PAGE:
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What would an arts centre look like in Iqaluit? Arts group plans to find out

Iqaluit is getting closer to having its own performing arts centre — a goal the Qaggiavuut organization has been working toward for 10 years. 

Organization is holding an open house to gather ideas Thursday and Friday

Qaggiavuut has been working toward building a performing arts centre in Iqaluit for the last 10 years. Pictured is a sketch of what it could look like. (Qaggiavuut)

Iqaluit is getting closer to having its own performing arts centre — a goal Qaggiavuut has been working toward for 10 years. 

Qaggiavuut, the non-profit organization that runs the Qaggiq School of Performing Arts and advocates for an arts and culture hub, is asking Iqalummiut this week what they want in an arts centre. 

It has hired consultants from Savira Cultural and Capital Projects in Toronto to help with a five-month feasibility study. 

On Thursday and Friday from 3 to 5 p.m., anyone is welcome to meet with the group at house 411 to share their ideas. 

Rhoda Ungalaq, the board's chairperson, says people's ideas will be recorded on video and incorporated into the planning. 

"I want it to be some sort of an Inuit performing arts place, where our songs come out and Inuktitut songs and plays, where it came from Inuit," Ungalaq said. 

Iqaluit is the only Canadian capital without a performing arts centre. Ungalaq says performers often get forgotten, but they play a vital role in keeping language and culture alive.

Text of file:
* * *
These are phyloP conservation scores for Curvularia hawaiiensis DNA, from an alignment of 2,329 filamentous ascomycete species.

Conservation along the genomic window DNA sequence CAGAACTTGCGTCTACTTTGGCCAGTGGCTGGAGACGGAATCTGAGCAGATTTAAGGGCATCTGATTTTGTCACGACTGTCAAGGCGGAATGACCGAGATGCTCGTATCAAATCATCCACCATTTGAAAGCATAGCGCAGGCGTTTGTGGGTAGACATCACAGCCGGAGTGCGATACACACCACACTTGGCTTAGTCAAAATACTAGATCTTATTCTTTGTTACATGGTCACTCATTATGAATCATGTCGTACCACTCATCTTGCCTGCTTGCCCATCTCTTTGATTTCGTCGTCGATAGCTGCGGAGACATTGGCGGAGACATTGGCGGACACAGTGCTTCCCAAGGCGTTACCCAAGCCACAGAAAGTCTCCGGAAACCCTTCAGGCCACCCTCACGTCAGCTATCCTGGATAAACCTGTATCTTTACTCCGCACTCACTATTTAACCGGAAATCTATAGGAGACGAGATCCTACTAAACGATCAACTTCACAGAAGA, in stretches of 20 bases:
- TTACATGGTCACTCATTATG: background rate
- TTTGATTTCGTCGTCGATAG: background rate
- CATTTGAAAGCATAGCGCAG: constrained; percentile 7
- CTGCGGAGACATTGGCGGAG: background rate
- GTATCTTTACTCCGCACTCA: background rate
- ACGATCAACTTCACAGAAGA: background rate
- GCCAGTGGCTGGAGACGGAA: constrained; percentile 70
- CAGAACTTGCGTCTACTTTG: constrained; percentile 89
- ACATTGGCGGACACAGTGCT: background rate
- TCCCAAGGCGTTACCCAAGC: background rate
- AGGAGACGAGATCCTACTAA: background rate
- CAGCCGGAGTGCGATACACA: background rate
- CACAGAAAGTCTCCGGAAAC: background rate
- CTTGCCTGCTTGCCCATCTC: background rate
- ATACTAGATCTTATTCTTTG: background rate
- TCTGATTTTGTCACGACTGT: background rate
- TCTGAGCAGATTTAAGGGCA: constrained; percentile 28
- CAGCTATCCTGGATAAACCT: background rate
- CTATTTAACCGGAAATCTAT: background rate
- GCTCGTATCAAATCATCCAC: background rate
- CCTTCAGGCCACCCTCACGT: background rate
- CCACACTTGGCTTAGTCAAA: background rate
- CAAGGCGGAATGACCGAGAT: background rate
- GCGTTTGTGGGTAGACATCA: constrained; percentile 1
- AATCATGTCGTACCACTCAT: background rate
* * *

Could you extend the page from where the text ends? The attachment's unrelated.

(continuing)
Rhoda Ungalaq, Qaggiavuut's chairperson, says a performing arts centre would help support Inuit culture and languages and be an economic benefit for the city. (Jordan Konek/CBC)

Last year, Qaggiavuut completed a business plan that laid out what they're dreaming of. 

It includes a 350-seat theatre, room for rehearsals, a café with a teaching kitchen, office space, and dormitories for artists to stay while in town. 

But Ungalaq says the space could include more. Qaggiavuut wants the arts and culture hub to cater to as many community needs as possible. 

Some ideas they're considering include a youth centre, a sewing room for women, a market space for visual artists as well as hunters to sell what they catch. 

The organization has funds from the federal government to cover the feasibility study, but is still looking for partners and investors. 

So far it has collected around $500,000 from individuals who've donated, but the business plan estimated it would cost $60 million to build what Ungalaq called the "Cadillac" of arts centres.

Where will it be?

The consultants will determine if the $60 million is an accurate estimate, they'll also look at two less expensive centres and possible locations. 

Included in the plans for behind the Qikiqtaaluk Corporation's new hotel are drawings for an arts centre. Ungalaq says Qaggiavuut was never consulted but is open to talking to the corporation.

Ellen Hamilton, the Qaggiavuut's executive director, says it's hoping to meet with potential partners like the Qikiqtaaluk Corporation (QC), Inuit organizations and the territorial government during the consultations run by Savira. 

"Qaggiavuut has been around for 10 years advocating for a performing arts hub, holding consultations all the time, and this week we're inviting QC and anyone else to come and meet with us," Hamilton said. 

If another organization steps up to partner with Qaggiavuut, then the study will also look at how the centre could be jointly managed. 

The feasibility study will be completed in December, and Hamilton says the goal is to break ground as soon as possible.

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